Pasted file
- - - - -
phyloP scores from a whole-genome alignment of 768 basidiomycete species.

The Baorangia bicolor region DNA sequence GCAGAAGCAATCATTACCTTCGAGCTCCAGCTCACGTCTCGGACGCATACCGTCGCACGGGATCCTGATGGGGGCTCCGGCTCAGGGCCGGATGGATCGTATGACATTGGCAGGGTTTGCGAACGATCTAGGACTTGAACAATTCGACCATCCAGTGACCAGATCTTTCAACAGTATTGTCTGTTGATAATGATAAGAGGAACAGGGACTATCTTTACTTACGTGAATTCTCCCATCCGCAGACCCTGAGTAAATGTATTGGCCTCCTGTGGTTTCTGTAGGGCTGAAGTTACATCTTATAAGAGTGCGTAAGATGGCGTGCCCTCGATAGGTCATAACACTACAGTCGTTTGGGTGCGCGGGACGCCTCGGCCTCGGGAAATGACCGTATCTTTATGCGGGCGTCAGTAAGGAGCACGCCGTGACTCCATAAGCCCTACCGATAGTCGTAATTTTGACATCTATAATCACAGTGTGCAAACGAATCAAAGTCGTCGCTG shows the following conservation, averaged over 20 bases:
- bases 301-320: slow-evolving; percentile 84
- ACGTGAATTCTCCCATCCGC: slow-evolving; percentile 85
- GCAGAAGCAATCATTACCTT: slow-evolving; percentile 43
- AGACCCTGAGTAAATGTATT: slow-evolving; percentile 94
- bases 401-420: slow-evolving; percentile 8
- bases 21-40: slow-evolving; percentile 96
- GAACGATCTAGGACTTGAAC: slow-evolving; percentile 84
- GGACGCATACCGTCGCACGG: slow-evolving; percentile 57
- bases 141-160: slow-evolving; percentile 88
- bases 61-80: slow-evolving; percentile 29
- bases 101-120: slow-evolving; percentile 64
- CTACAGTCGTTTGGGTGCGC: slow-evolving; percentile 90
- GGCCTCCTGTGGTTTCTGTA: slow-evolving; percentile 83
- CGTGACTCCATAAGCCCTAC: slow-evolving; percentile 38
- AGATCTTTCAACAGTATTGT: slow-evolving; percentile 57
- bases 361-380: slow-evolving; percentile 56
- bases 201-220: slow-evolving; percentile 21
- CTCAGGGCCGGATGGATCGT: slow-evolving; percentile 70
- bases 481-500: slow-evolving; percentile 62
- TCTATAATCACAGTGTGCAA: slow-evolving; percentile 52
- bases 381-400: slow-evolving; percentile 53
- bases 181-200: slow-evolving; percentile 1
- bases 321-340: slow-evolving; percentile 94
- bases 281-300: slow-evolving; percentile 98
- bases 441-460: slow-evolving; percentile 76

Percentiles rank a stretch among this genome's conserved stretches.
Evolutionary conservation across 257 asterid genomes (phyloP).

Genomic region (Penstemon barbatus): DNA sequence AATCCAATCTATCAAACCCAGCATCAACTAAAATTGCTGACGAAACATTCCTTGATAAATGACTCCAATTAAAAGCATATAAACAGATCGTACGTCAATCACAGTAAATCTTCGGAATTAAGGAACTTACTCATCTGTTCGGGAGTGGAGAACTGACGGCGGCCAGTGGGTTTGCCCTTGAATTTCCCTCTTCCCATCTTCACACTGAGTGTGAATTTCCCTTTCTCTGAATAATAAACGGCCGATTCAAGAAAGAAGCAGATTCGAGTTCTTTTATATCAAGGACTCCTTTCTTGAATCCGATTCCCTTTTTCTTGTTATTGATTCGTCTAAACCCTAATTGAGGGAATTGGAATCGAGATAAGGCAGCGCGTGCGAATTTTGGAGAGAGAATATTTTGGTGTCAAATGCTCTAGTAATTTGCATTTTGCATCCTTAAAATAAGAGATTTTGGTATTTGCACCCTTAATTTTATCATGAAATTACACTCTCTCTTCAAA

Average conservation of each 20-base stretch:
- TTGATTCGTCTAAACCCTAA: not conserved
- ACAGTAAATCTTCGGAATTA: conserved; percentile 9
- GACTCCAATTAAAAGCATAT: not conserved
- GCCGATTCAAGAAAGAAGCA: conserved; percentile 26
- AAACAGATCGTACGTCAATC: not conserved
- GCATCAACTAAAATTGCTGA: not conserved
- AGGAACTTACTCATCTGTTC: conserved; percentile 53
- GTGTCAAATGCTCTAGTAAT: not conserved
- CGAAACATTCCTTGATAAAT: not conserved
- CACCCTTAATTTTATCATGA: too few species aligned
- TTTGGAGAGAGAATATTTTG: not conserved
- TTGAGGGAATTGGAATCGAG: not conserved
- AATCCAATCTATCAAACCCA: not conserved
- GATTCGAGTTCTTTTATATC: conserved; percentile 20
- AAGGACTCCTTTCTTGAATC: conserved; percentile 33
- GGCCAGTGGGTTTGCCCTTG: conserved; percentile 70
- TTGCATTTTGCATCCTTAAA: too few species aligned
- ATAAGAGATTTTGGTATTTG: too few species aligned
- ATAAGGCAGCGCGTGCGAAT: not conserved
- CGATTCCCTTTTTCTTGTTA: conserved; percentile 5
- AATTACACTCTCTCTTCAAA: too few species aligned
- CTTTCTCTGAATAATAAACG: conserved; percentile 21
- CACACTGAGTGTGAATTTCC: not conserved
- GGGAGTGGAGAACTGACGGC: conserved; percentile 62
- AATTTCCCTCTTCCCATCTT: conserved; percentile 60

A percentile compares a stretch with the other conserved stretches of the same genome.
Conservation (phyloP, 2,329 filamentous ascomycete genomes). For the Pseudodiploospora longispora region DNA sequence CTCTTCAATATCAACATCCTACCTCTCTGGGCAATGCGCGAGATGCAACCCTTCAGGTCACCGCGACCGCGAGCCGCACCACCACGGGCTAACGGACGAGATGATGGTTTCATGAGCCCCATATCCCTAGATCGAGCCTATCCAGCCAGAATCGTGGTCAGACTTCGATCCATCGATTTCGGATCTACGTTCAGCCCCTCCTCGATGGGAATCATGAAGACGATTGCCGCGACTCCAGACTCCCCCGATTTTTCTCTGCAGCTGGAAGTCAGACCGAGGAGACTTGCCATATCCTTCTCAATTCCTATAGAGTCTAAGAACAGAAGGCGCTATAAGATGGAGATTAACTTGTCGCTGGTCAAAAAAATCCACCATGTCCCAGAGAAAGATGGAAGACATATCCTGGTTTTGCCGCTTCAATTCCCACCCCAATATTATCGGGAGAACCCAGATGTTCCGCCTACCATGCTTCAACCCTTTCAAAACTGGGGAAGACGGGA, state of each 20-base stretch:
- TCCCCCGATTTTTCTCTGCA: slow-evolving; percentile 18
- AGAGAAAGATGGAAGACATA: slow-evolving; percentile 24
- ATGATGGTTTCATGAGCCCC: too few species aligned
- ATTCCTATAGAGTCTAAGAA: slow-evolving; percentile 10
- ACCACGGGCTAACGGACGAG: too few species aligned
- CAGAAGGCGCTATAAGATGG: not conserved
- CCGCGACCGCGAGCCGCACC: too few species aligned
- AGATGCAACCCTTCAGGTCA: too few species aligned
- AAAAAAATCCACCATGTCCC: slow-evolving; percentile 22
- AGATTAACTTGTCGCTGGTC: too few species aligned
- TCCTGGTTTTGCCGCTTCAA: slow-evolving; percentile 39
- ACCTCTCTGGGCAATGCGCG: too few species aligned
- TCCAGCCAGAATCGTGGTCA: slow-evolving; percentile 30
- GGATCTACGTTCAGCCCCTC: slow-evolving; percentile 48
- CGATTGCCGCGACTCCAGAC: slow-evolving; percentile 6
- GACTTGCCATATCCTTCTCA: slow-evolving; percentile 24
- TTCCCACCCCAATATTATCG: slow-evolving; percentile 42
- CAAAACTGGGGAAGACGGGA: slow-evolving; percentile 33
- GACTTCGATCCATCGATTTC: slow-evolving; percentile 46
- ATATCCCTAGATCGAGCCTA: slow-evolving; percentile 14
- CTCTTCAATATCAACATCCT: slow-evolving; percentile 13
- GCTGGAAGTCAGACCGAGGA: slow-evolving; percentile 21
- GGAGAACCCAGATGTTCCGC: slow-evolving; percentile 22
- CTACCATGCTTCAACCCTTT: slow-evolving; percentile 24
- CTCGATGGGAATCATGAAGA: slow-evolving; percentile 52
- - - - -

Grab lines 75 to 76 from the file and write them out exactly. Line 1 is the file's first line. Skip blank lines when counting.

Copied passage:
- TTCCCACCCCAATATTATCG: slow-evolving; percentile 42
- CAAAACTGGGGAAGACGGGA: slow-evolving; percentile 33